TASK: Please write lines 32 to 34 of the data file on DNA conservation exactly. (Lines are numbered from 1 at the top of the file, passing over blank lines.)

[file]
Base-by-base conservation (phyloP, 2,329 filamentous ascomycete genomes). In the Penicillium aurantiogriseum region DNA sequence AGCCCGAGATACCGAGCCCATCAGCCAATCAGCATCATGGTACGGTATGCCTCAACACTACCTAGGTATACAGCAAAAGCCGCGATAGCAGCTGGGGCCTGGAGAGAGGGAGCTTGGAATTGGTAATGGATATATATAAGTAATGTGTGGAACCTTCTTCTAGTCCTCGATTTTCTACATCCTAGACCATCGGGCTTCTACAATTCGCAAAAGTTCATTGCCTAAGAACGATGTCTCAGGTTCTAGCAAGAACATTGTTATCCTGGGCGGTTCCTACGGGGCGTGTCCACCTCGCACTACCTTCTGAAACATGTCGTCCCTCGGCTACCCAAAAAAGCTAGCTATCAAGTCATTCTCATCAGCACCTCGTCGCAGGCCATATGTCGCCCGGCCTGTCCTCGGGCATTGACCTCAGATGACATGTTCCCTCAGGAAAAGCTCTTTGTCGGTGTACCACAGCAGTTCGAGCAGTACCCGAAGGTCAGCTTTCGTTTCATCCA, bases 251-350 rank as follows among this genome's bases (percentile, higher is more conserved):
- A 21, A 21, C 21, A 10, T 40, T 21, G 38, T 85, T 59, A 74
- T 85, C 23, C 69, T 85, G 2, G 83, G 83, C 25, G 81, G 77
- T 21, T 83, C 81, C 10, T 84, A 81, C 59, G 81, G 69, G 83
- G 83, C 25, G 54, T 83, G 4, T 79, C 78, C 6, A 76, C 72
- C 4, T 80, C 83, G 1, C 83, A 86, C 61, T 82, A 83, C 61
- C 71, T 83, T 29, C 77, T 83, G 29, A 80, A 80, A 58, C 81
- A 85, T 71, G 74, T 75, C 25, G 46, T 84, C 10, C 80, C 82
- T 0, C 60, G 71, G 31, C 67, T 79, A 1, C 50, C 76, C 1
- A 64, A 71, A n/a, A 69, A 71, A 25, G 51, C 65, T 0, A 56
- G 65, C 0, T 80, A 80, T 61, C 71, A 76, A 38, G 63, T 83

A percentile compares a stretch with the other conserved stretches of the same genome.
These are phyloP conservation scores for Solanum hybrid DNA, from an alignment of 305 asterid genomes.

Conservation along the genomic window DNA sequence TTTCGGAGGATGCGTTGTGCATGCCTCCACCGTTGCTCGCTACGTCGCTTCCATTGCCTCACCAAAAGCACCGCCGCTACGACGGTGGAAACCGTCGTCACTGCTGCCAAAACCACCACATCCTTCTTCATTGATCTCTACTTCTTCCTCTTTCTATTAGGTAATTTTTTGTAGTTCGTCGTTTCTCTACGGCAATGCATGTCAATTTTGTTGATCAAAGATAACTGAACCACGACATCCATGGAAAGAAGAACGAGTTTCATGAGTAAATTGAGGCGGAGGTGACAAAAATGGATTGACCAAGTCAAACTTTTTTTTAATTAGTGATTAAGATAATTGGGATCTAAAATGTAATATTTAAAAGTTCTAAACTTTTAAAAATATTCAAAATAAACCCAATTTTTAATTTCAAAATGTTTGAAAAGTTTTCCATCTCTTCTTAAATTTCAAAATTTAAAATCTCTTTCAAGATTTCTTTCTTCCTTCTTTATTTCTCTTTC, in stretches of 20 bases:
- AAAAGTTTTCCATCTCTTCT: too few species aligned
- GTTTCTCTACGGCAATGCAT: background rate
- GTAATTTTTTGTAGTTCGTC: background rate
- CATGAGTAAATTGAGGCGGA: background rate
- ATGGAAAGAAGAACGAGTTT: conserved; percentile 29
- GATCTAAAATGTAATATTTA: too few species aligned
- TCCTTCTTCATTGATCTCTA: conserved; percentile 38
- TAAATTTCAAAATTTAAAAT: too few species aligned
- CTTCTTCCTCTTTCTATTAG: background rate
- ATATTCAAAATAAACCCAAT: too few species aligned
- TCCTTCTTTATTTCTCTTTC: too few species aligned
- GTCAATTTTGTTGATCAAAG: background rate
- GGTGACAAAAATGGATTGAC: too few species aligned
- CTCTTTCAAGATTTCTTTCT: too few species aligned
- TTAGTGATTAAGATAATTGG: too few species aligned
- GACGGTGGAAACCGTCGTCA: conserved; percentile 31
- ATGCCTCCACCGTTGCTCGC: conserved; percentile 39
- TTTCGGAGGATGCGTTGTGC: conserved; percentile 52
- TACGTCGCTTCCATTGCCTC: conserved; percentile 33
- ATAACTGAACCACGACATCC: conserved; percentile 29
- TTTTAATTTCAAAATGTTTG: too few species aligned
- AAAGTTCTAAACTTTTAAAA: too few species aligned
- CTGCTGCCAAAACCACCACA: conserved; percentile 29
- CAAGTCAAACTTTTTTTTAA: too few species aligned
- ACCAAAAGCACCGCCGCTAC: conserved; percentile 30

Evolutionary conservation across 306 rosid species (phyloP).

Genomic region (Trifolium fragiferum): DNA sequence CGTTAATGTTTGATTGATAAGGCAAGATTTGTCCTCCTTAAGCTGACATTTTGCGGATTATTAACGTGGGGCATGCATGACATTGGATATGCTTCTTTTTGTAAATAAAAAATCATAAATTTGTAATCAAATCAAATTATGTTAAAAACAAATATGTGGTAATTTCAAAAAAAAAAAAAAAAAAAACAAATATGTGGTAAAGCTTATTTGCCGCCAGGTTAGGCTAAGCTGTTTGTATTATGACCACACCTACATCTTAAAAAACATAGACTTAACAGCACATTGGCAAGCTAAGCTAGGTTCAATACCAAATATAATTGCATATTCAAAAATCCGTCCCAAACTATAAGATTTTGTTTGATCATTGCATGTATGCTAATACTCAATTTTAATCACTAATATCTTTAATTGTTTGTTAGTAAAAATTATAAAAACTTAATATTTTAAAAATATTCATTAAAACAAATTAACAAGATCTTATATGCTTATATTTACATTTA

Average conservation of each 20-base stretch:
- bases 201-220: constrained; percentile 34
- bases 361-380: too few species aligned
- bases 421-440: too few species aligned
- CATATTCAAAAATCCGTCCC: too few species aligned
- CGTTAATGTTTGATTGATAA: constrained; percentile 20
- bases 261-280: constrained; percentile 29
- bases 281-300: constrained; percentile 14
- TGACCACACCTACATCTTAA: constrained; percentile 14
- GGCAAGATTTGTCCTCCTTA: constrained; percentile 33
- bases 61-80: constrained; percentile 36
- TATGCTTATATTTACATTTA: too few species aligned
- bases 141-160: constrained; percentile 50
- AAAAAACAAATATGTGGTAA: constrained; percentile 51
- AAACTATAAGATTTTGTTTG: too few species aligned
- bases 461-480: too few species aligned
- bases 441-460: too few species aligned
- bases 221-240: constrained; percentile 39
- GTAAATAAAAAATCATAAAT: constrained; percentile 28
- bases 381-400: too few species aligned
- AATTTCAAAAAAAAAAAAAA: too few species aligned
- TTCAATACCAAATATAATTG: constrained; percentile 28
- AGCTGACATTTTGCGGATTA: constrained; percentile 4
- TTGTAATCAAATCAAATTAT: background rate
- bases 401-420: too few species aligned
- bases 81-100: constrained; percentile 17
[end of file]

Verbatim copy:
- TTTCGGAGGATGCGTTGTGC: conserved; percentile 52
- TACGTCGCTTCCATTGCCTC: conserved; percentile 33
- ATAACTGAACCACGACATCC: conserved; percentile 29